HealthDay News — A two-dose regimen of the ChAdOx1 nCoV-19 vaccine does not seem to protect against the severe acute respiratory syndrome coronavirus 2 (SARS-CoV-2) B.1.351 variant, first identified in South Africa, according to a study published online March 16 in the New England Journal of Medicine.
Shabir A. Madhi, Ph.D., from the University of the Witwatersrand in Johannesburg, South Africa, and colleagues enrolled 2,026 HIV-negative adults in a randomized trial to examine the safety and efficacy of the ChAdOx1 nCoV-19 vaccine in South Africa. Participants were randomly assigned to receive either two doses of vaccine or placebo 21 to 35 days apart (1,011 and 1,010 participants, respectively).
The researchers found that both the pseudovirus and live-virus neutralization assays showed greater resistance to the B.1.351 variant in serum samples obtained from vaccine versus placebo recipients. Mild-to-moderate COVID-19 developed in 3.2 and 2.5 percent of placebo and vaccine recipients, respectively, for an efficacy of 21.9 percent (95 percent confidence interval, −49.9 to 59.8 percent). Among the 42 cases with COVID-19, 92.9 percent were caused by the B.1.351 variant; vaccine efficacy was 10.4 percent (95 percent confidence interval, −76.8 to 54.8) against this variant.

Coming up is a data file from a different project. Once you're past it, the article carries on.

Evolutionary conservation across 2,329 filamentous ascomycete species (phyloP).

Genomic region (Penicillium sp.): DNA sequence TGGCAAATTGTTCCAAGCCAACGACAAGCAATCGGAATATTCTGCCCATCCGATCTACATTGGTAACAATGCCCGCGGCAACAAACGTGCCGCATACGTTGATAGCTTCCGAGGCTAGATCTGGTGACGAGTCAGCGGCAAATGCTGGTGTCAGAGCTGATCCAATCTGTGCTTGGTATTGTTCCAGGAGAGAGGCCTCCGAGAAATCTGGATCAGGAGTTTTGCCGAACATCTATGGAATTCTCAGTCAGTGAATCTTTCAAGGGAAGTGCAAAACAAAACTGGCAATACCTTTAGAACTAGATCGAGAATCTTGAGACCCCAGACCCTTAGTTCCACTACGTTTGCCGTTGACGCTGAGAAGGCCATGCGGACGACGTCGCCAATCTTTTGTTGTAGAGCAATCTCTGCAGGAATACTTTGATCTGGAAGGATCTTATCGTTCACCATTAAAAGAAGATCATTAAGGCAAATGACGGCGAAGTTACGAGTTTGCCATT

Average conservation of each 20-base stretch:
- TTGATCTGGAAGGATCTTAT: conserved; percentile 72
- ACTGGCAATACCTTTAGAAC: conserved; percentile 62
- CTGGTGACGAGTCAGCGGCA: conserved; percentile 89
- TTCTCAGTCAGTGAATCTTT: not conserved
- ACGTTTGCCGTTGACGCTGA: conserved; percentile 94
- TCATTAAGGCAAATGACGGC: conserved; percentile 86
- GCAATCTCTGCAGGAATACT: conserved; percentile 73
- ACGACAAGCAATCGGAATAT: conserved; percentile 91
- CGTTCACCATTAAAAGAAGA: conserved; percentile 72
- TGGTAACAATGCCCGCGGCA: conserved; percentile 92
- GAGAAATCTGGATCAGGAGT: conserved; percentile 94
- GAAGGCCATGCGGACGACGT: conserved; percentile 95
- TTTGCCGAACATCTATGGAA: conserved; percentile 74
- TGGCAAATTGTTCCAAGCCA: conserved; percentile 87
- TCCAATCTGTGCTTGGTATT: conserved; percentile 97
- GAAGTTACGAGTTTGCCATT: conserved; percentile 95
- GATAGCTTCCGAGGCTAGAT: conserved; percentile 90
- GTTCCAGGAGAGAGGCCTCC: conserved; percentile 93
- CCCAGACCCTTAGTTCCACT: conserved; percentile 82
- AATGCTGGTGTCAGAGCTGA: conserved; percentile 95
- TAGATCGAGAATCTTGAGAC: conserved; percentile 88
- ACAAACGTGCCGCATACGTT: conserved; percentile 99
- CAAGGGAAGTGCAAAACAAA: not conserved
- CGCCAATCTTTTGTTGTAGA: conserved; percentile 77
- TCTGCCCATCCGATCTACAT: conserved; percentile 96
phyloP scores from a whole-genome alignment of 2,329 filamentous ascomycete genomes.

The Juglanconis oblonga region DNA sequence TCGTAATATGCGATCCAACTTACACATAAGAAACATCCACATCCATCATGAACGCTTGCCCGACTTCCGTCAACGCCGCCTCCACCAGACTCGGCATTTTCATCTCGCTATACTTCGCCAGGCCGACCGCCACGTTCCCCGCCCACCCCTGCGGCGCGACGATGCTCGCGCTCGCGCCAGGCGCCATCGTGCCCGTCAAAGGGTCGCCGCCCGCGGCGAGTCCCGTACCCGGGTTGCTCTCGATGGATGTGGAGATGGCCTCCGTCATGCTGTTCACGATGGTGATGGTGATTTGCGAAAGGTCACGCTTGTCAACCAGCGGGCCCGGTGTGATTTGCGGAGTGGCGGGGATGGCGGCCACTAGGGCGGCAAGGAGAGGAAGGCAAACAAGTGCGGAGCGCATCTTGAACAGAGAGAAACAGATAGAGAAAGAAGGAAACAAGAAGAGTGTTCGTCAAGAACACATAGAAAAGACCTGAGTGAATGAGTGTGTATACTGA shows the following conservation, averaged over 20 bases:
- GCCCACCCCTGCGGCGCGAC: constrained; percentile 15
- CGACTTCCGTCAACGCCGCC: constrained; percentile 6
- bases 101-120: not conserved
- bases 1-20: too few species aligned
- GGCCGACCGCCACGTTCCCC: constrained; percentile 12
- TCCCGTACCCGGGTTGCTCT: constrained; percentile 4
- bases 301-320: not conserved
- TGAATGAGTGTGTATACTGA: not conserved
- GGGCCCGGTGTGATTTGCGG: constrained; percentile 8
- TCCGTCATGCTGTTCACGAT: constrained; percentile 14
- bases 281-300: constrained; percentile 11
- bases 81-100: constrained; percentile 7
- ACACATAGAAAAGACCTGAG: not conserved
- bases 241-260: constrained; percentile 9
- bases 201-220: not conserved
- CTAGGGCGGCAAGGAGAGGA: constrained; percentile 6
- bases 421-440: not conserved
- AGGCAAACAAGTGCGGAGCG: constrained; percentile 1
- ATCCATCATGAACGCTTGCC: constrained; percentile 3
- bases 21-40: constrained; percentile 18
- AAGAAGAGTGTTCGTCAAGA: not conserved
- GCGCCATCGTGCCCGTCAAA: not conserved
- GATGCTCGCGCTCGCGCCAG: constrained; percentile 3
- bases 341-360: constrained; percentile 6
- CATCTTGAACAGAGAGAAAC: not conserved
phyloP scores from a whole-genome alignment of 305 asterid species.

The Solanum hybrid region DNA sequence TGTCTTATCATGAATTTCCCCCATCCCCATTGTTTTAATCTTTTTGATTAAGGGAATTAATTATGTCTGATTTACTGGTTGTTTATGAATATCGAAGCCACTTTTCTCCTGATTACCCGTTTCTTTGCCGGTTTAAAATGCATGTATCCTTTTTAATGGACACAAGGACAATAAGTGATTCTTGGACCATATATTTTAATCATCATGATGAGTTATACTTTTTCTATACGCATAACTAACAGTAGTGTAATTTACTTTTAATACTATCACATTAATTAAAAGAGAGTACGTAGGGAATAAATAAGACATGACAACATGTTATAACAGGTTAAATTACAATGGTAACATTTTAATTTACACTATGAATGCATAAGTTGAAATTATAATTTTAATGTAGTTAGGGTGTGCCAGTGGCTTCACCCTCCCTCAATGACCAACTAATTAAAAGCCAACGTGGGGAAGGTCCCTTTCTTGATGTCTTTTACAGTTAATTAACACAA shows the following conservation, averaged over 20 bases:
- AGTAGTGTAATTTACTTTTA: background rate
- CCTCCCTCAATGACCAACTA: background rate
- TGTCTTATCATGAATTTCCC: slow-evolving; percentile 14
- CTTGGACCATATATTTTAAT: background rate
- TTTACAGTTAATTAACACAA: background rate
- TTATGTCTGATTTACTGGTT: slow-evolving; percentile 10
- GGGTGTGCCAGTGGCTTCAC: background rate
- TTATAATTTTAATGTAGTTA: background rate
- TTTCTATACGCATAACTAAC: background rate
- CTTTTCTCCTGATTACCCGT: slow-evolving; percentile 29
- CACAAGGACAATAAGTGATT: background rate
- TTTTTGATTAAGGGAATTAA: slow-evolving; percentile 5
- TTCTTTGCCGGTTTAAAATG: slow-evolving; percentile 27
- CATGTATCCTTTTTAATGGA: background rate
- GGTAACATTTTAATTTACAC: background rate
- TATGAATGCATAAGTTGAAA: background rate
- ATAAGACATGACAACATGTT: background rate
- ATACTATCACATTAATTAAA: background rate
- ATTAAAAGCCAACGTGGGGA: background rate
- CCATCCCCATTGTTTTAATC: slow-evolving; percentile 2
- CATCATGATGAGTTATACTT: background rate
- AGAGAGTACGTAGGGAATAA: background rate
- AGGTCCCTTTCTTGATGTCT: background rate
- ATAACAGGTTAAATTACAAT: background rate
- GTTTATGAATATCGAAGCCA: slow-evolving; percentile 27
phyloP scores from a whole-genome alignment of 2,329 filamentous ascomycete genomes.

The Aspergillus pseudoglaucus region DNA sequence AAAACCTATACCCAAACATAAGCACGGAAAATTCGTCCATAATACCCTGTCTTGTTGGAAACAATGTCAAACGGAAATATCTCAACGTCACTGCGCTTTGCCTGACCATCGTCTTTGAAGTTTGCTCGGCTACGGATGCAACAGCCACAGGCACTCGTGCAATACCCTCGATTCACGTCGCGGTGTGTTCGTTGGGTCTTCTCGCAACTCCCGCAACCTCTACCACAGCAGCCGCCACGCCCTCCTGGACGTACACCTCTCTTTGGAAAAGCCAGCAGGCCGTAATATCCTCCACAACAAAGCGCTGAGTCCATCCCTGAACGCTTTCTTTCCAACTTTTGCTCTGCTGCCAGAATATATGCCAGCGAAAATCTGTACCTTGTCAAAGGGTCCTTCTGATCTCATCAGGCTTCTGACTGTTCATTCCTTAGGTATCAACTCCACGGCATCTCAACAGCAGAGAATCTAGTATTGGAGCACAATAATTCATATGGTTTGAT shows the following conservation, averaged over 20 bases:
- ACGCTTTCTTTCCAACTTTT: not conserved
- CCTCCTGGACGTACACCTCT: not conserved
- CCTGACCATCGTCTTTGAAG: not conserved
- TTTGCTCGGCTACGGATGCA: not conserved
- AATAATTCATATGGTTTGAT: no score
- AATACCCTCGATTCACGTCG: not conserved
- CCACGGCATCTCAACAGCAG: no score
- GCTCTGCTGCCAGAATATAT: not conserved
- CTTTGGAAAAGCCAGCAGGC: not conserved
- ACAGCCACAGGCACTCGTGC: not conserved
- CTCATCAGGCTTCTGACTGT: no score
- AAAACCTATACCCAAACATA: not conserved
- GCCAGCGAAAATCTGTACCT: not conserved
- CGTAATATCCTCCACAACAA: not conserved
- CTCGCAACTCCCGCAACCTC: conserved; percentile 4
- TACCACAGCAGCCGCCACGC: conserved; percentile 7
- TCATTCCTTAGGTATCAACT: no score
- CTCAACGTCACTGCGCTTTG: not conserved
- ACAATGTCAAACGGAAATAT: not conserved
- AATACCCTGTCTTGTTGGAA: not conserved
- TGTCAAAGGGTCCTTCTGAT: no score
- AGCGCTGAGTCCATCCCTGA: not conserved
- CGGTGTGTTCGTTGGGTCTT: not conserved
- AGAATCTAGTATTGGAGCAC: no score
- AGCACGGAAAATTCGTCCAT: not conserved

“Deliberations on the utility of the ChAdOx1 nCoV-19 vaccine also need to be made in the context of ongoing global spread and community transmission of the B.1.351 variant and the evolution of other SARS-CoV-2 lineages that include similar mutations,” the authors write.
Several biopharmaceutical companies were involved in manufacturing and production of the ChAdOx1 nCoV-19 vaccine; production was funded by AstraZeneca. Several authors disclosed ties to the pharmaceutical industry, including AstraZeneca. Two authors have patents pending for SARS-CoV-2 vaccines.